- Patients have reported making hundreds of calls to try and get through GPs
- When they finally pass, they say they can’t see the GP face-to-face
- This comes after Boris Johnson called on GPs to offer more personalized consultations
Patients trying to contact GP surgery say they’ve been calling hundreds of times – including one that took 390 attempts before getting it.
They say they’ve been spending hours on the phone to reach doctors, only to be told they can’t make a face-to-face appointment once they finally meet.
One patient said she needed to change some of her husband’s cancer medications and called 390 times to go through Abbey Meads Medical Practice in Swindon, Wiltshire.
Another patient, Mark Kahlen, said he dialed 269 times to reach Ashington House Surgery, also in Swindon.
Discussing his struggles, Mark, 63, said: ‘My wife called the landline and it took 45 minutes to get to her.
‘And then the receptionist was saying they couldn’t make a face-to-face appointment until we talked to the doctor. You are just moving in circles.’
It comes after Boris Johnson pressed for a more personalized consultation at the GP last night.
One patient said she needed to change some of her husband’s cancer medication and called 390 times through Abby Meads Medical Practice in Swindon, Wiltshire.
His spokesman said that every patient has the right to make a face-to-face appointment if they so desire.
A day after launching a campaign to improve access to family doctors by mail, Downing Street said: ‘The public rightfully wants to see their GP face-to-face – and GP practices should make this available to their patients. .’
Amid fears of cancer and other serious health conditions being missed in far-flung consultations, charities and politicians are struggling to get the prime minister to act.
There are now only 57 percent of GP appointments, compared to 80 percent before the pandemic.
Mark said that he Called surgery the next day and waited 55 minutes before proceeding.
He said: ‘Then there is a call queue which was another 15 minutes. And then, they said they couldn’t make a face-to-face appointment, ‘you have to wait to call the doctor’.
‘Unless you’re familiar with local government policies, you’re a good communicator, you’re forthright or you can use all the jargon, you’re going to run around, that’s what we’ve got.
‘You are trying to sort things out as the NHS is trying to capture the backlog of patients. My wife has a very bad ankle and it is serious and she needs to get it fixed.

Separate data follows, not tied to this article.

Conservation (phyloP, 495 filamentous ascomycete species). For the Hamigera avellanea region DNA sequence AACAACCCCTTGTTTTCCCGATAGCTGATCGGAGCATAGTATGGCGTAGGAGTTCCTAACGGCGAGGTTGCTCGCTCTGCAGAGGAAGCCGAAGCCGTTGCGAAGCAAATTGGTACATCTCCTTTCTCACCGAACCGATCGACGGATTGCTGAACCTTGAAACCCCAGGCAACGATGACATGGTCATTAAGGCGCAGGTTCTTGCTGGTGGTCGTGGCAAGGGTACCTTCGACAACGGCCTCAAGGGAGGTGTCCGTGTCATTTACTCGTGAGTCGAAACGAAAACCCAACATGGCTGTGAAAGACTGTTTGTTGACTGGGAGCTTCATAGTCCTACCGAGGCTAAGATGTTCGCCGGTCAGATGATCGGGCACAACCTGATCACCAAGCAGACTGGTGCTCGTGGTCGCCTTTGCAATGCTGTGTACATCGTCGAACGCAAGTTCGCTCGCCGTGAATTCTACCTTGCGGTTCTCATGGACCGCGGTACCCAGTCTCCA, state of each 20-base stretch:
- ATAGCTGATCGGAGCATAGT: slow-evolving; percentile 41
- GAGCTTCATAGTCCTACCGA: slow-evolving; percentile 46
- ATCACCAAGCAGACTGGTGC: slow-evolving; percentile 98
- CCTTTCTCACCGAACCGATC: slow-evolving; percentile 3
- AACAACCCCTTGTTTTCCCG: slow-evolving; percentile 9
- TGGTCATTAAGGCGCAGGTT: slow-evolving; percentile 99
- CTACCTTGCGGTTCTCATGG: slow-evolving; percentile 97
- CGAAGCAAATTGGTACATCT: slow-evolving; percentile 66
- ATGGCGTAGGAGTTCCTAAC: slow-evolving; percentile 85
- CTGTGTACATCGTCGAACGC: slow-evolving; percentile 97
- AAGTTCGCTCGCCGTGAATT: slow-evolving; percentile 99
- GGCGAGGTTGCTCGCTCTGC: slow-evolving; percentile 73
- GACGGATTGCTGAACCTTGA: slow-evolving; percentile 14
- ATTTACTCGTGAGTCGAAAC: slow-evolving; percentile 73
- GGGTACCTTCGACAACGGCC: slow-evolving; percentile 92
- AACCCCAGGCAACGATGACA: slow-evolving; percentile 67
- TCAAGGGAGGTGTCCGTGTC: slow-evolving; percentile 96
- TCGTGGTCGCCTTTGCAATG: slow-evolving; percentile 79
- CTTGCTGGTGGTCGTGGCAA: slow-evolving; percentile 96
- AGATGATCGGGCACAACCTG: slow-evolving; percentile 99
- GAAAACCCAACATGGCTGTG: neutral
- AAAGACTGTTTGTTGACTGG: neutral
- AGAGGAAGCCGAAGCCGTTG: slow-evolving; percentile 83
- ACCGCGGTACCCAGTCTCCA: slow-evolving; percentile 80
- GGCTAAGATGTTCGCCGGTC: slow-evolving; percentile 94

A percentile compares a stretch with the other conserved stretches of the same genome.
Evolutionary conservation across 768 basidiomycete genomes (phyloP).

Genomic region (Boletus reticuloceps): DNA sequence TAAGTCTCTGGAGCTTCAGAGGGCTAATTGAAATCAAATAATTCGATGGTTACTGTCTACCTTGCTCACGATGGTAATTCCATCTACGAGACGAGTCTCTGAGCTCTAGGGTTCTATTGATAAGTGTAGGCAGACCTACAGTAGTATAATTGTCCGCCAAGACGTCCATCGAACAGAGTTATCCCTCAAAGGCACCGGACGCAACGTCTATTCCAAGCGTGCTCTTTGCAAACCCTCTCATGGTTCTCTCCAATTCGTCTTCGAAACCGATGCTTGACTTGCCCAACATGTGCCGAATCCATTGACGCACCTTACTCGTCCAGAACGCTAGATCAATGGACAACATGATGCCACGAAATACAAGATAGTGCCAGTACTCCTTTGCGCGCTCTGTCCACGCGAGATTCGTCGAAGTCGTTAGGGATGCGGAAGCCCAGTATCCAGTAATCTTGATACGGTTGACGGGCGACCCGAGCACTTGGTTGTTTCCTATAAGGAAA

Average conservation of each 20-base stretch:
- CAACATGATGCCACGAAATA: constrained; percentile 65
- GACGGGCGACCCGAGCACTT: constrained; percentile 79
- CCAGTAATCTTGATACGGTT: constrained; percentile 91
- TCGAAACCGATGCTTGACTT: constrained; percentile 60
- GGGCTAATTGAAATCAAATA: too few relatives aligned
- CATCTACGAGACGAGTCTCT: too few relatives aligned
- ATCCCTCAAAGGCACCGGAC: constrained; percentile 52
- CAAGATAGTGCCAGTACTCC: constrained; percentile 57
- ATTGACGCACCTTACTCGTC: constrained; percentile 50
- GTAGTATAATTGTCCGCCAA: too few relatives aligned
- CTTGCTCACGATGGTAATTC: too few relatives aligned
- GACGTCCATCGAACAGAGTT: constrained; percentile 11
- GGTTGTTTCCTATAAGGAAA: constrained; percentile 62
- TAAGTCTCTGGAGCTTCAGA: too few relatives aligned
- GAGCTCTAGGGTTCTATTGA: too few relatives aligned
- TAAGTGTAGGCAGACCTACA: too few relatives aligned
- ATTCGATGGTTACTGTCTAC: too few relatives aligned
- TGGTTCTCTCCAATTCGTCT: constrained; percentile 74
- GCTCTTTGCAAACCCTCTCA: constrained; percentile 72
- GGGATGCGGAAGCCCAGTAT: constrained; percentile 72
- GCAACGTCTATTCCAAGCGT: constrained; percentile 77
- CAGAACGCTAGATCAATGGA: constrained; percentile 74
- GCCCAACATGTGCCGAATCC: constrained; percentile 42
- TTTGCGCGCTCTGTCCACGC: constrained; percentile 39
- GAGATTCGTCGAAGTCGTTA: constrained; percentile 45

‘I was trying to be polite and calm. It was stressful like anything else.’
After waiting for hours, a doctor called Mark’s wife.
She said: ‘A doctor called her, and she was absolutely brilliant. You give respect, you want a little respect and this doctor was absolutely beautiful. And now my wife is being referred.
‘It’s just the process, the process bothers you a lot.’
Another patient, who wished to remain anonymous, said he had called 390 times to practice through Abby Meads Medical Practice in Swindon, Wilts.
She said: ‘It was for my husband. He has cancer and needs to change some of his medications. It was Monday, and I know Mondays are always busy – so I just had surgery and I re-dialed 390 times – but before I had about 425 more – and then you were in a queue. Get in and you still have to wait.
Another patient, Mark Cahillane, said he dialed 269 times to reach Ashington House Surgery, also in Swindon.
‘It takes a good hour and 15 minutes, and then they’ll say ‘Sorry, there’s no appointment, you have to come back tomorrow’ and you start all over again.
‘But how can an old man do that? Someone in the 80s can’t even try to make an appointment.’
The woman said she was unable to change her GP practice.
“I tried to go to homegrown surgery, and what they said is that if you’re having surgery, they won’t let you change,” she said.
‘So, I have to move out of Swindon and then go back to Swindon to change my surgery and have another address.’
She said that after three days she was finally able to recover from it.
Discussing Mark’s case, Dean Mills, assistant practice manager at Ashington House Surgery, said the pandemic has seen new ways of doing things.
He added: ‘The introduction of the initial telephone assessment ensures that patients can be cared for by the most appropriate member of our team, either in person or online.
‘Patients can do their part in reducing pressure by calling outside the busiest times, such as first thing in the morning, and using alternative health services, such as NHS 111 and local pharmacies.’
GWH NHS Hospital Trust took on Abby Meads earlier this year and, responding to an anonymous woman, a spokesperson said: ‘Our practices are currently facing significant pressure and a high level of demand means some calls Doers are waiting longer than we expected. to talk to someone.
‘We introduced a new electronic counseling system to help provide a better experience for those wanting to access primary care and are working to improve our telephony system as soon as possible and have made a significant improvement since October are hoping.
‘We are sorry that the caller concerned had to wait so long.
‘The booking team, which supports Moredon, Abby Meads, Penhill and Crossroads Surgery, is working hard every day to answer as many calls as possible.’
Delay in COVID pandemic due to fall in emergency referrals from GPs could result in additional 10,000 Britons dying of cancer, report warns
A study has suggested that more than 10,000 people are likely to die of cancer due to the COVID pandemic.
Researchers at University College London said last year a drop in emergency referrals from GPs across the UK resulted in nearly 40,000 late diagnoses of the disease.
This delay and a long wait for the NHS…